No, this is NOT the collection I have a short story in. I have a story in Miscellany Volume II. This is Miscellany Volume I, although the “Volume I’ is implied. The book is just called Miscellany.
I enjoy short stories and Miscellany doesn’t disappoint. It’s a collection of seven stories by seven writers, who collectively identify with the writer’s group “Word Addicts.” Technically two of the stories are actually memoirs. Why the name Miscellany? Because, as the editor (and writer) James Elliot explains in the Foreword,
This is our third anthology and the first under the title Miscellany. This year rather than choosing a genre, we chose humor. You’ll find several genres here, and we hope you’ll smile, giggle or laugh, regardless of whether you’re reading a comical, scary, or dramatic story.
Author Amy Jorgensen sets the opening tale, “The Jewel of The Desert” in a small southern Utah town during the WWII interment. There was an interment camp in Delta, Utah. But, the story is less about the setting and the time. It’s about a young girl trying to find out what truly matters and helps her understand how to look beyond the superficial labels that society puts on us. I liked it. I’ve been to Delta and I felt the dust, the heat and the seemingly endlessness of Utah’s deserts.
The second story, Clueless attempts to put a story around the classic game Clue. Cortney Winn, gives us the story of a murder through the eyes of Professor Plum. And just as you stop paying attention to the story, instead trying to remember how the clue board was laid out, she offers you a twist that makes it all seem trivial. Followed quickly after by the feeling that maybe it was as trivial as a board game after all. I credit Cortney with keeping all the pieces of her universe and the boardgame of my youth in sync. Ultimately, the story didn’t work as well for me as I think it might have without the well known cast of characters. Like A Muppet Christmas Carol, it’s hard to see Kermit the Frog as anything except. . .Kermit the Frog, even if he’s playing a role.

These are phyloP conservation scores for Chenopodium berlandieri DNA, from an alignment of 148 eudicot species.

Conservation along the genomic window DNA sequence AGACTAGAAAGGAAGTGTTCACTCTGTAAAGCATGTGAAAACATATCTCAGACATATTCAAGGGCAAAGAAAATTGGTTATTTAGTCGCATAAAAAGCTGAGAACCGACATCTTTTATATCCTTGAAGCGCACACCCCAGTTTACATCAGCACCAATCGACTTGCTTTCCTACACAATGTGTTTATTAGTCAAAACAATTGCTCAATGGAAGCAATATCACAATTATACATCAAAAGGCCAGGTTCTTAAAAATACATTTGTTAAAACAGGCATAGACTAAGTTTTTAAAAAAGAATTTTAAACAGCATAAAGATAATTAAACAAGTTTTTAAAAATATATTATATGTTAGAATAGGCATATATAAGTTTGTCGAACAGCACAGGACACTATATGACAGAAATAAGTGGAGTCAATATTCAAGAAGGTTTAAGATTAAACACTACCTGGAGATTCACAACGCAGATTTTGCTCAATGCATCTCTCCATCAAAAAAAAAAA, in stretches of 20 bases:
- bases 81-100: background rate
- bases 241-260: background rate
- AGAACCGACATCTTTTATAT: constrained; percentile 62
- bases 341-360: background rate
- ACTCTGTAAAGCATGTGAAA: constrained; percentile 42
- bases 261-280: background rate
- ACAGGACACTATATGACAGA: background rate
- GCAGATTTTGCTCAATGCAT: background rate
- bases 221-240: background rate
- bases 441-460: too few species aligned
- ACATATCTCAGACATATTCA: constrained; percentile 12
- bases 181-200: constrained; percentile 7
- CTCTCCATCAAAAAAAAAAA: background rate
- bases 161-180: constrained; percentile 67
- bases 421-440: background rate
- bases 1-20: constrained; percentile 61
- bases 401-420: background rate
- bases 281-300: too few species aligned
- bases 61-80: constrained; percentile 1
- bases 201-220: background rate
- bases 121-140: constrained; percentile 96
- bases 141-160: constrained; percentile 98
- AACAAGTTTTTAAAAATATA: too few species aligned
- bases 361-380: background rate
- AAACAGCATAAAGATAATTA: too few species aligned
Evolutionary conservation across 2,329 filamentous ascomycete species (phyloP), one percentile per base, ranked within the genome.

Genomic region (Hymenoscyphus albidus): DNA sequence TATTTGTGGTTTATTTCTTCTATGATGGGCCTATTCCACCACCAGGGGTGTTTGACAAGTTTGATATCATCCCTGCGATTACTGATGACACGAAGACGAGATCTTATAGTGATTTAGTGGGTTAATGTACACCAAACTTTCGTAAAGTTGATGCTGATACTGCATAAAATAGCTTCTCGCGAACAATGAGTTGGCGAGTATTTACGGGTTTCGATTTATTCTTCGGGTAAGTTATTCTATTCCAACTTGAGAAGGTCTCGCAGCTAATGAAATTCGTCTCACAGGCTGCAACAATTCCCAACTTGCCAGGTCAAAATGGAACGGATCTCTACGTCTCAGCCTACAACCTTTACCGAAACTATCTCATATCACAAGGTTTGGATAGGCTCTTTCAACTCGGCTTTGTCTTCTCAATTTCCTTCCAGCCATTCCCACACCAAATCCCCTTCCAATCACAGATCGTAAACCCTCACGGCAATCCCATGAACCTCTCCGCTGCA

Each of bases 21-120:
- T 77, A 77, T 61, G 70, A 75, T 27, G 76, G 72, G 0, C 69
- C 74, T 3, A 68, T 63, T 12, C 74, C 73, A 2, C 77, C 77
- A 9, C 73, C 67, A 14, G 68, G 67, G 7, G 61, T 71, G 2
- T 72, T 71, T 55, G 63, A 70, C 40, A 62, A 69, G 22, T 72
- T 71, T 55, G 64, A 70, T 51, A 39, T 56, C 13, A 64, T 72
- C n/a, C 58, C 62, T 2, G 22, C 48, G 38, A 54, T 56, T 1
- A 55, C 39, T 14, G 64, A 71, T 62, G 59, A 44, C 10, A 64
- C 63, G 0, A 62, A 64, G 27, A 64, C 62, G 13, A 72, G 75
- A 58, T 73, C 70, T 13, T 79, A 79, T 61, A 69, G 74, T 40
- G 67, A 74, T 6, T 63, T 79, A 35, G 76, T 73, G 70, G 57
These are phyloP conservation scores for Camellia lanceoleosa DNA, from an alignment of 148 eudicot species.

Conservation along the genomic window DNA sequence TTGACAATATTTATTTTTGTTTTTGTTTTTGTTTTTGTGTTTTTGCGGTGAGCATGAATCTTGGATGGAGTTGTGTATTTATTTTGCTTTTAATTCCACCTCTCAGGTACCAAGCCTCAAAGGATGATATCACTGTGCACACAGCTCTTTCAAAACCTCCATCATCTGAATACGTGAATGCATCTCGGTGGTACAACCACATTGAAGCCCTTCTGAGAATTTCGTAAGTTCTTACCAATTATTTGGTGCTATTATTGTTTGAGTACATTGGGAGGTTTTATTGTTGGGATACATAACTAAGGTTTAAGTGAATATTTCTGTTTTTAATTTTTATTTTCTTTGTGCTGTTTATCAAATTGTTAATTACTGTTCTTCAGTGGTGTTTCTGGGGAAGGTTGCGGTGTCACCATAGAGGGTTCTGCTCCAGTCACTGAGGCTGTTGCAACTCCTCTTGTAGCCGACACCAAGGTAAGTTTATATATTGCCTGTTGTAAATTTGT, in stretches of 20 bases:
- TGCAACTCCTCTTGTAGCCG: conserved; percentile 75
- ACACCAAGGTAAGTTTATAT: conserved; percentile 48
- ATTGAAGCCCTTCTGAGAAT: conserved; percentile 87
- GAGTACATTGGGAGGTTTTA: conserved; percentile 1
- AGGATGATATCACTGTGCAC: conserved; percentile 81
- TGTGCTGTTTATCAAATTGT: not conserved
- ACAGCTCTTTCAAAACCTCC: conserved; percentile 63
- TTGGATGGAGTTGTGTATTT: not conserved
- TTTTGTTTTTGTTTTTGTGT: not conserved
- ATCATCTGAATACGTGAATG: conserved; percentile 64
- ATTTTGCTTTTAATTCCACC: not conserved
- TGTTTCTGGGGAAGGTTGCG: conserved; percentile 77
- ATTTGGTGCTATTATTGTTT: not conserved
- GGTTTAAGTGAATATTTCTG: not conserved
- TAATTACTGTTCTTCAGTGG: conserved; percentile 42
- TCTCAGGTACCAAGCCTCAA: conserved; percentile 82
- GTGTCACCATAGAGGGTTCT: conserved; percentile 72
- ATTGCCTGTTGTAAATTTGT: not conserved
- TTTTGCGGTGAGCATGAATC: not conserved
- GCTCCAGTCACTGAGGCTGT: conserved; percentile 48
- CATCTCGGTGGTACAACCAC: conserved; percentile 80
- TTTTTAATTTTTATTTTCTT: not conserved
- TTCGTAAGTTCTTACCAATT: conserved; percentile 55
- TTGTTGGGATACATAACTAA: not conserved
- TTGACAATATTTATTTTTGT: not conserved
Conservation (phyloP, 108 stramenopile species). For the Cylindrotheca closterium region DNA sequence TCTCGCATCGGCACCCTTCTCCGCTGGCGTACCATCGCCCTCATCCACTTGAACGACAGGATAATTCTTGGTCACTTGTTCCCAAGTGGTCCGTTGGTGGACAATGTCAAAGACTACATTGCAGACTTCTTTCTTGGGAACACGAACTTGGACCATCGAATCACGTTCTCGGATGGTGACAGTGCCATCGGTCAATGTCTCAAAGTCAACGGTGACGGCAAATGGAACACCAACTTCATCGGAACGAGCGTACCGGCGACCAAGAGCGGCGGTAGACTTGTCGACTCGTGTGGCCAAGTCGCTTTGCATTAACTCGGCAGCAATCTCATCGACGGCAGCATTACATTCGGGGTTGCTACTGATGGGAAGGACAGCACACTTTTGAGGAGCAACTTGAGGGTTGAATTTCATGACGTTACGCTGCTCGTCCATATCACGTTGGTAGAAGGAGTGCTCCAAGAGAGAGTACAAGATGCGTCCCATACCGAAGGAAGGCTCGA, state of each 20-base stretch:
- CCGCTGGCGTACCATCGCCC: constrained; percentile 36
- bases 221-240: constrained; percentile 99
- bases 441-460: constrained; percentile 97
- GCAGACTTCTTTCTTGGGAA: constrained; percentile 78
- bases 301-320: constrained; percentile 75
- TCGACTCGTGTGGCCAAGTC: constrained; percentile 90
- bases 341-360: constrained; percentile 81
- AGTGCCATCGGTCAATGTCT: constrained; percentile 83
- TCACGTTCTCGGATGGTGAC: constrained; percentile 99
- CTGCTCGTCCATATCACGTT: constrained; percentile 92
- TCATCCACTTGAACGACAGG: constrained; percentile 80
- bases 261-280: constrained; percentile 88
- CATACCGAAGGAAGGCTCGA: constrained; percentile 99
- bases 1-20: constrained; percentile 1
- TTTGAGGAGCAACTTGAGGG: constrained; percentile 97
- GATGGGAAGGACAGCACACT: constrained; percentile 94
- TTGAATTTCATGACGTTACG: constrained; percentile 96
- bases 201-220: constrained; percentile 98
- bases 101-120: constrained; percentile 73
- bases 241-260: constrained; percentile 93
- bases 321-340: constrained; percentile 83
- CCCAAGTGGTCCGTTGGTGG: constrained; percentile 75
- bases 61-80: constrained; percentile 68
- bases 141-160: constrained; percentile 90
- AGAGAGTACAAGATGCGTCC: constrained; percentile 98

The first memoir, Laugh So You Don’t Have to Cry-A Glimpse Into The Life Of Allison Brown, is, not surprisingly, written by Allison Brown. She takes us to a small town in Utah and then commits a horrendous offense. She starts to remodel a house while living in it. I’ve done that, not to the level she describes. With kids it’s chaos. It actually gave me some unpleasant flashbacks to our kitchen remodel over 25 years ago. We follow the struggles of the Brown family and their construction until it was interrupted by COVID. I don’t know why I assumed it was “long ago.” Probably because that’s was my experience was. The author also gives us some insight into the judgmental types that exist in many small Utah towns and their churches.
Space City, by C.R. Truitt couldn’t be further removed from Brown’s story. Space city is set in outer space. Truitt has clearly thought through many of the issues of living in space. We are introduced to three cousins. Who, despite, living in space, are typical young 20 year olds. They shop. They go to movies. They talk about boys. It’s just in Truitt’s story, they do all this in a space city. The story could have been set anywhere. The interactions between characters are genuine and engaging.